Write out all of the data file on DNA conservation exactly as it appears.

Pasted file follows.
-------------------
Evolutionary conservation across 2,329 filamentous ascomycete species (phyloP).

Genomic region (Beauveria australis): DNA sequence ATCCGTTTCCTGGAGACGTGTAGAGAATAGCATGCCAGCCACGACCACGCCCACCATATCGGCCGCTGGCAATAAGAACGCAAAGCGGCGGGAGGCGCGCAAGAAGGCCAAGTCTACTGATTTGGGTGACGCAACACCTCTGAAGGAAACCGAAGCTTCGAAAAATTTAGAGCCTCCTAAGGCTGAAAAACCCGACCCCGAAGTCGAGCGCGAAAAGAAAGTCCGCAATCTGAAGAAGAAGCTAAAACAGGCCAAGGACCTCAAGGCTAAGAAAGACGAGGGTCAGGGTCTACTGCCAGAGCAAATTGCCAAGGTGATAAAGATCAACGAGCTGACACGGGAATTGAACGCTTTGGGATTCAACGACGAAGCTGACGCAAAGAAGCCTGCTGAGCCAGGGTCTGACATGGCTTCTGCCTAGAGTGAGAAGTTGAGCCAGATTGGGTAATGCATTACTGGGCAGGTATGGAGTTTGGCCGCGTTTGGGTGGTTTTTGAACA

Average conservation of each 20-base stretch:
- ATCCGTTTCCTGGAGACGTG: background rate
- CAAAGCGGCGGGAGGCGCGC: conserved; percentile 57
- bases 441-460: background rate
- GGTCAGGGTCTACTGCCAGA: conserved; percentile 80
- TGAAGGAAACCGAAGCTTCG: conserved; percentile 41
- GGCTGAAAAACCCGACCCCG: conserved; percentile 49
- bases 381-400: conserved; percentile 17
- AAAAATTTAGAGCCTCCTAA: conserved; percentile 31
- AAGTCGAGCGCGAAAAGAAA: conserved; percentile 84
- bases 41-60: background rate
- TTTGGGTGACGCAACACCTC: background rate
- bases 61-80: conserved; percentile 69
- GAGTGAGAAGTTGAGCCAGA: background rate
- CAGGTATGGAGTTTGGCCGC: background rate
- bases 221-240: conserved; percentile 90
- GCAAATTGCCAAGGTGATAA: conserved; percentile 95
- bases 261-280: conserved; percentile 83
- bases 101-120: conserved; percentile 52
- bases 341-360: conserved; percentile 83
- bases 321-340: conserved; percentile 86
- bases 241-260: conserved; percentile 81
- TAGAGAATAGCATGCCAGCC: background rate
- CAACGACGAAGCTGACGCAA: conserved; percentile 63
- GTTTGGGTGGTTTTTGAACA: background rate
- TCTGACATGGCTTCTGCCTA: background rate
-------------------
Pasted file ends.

Evolutionary conservation across 2,329 filamentous ascomycete species (phyloP).

Genomic region (Beauveria australis): DNA sequence ATCCGTTTCCTGGAGACGTGTAGAGAATAGCATGCCAGCCACGACCACGCCCACCATATCGGCCGCTGGCAATAAGAACGCAAAGCGGCGGGAGGCGCGCAAGAAGGCCAAGTCTACTGATTTGGGTGACGCAACACCTCTGAAGGAAACCGAAGCTTCGAAAAATTTAGAGCCTCCTAAGGCTGAAAAACCCGACCCCGAAGTCGAGCGCGAAAAGAAAGTCCGCAATCTGAAGAAGAAGCTAAAACAGGCCAAGGACCTCAAGGCTAAGAAAGACGAGGGTCAGGGTCTACTGCCAGAGCAAATTGCCAAGGTGATAAAGATCAACGAGCTGACACGGGAATTGAACGCTTTGGGATTCAACGACGAAGCTGACGCAAAGAAGCCTGCTGAGCCAGGGTCTGACATGGCTTCTGCCTAGAGTGAGAAGTTGAGCCAGATTGGGTAATGCATTACTGGGCAGGTATGGAGTTTGGCCGCGTTTGGGTGGTTTTTGAACA

Average conservation of each 20-base stretch:
- ATCCGTTTCCTGGAGACGTG: background rate
- CAAAGCGGCGGGAGGCGCGC: conserved; percentile 57
- bases 441-460: background rate
- GGTCAGGGTCTACTGCCAGA: conserved; percentile 80
- TGAAGGAAACCGAAGCTTCG: conserved; percentile 41
- GGCTGAAAAACCCGACCCCG: conserved; percentile 49
- bases 381-400: conserved; percentile 17
- AAAAATTTAGAGCCTCCTAA: conserved; percentile 31
- AAGTCGAGCGCGAAAAGAAA: conserved; percentile 84
- bases 41-60: background rate
- TTTGGGTGACGCAACACCTC: background rate
- bases 61-80: conserved; percentile 69
- GAGTGAGAAGTTGAGCCAGA: background rate
- CAGGTATGGAGTTTGGCCGC: background rate
- bases 221-240: conserved; percentile 90
- GCAAATTGCCAAGGTGATAA: conserved; percentile 95
- bases 261-280: conserved; percentile 83
- bases 101-120: conserved; percentile 52
- bases 341-360: conserved; percentile 83
- bases 321-340: conserved; percentile 86
- bases 241-260: conserved; percentile 81
- TAGAGAATAGCATGCCAGCC: background rate
- CAACGACGAAGCTGACGCAA: conserved; percentile 63
- GTTTGGGTGGTTTTTGAACA: background rate
- TCTGACATGGCTTCTGCCTA: background rate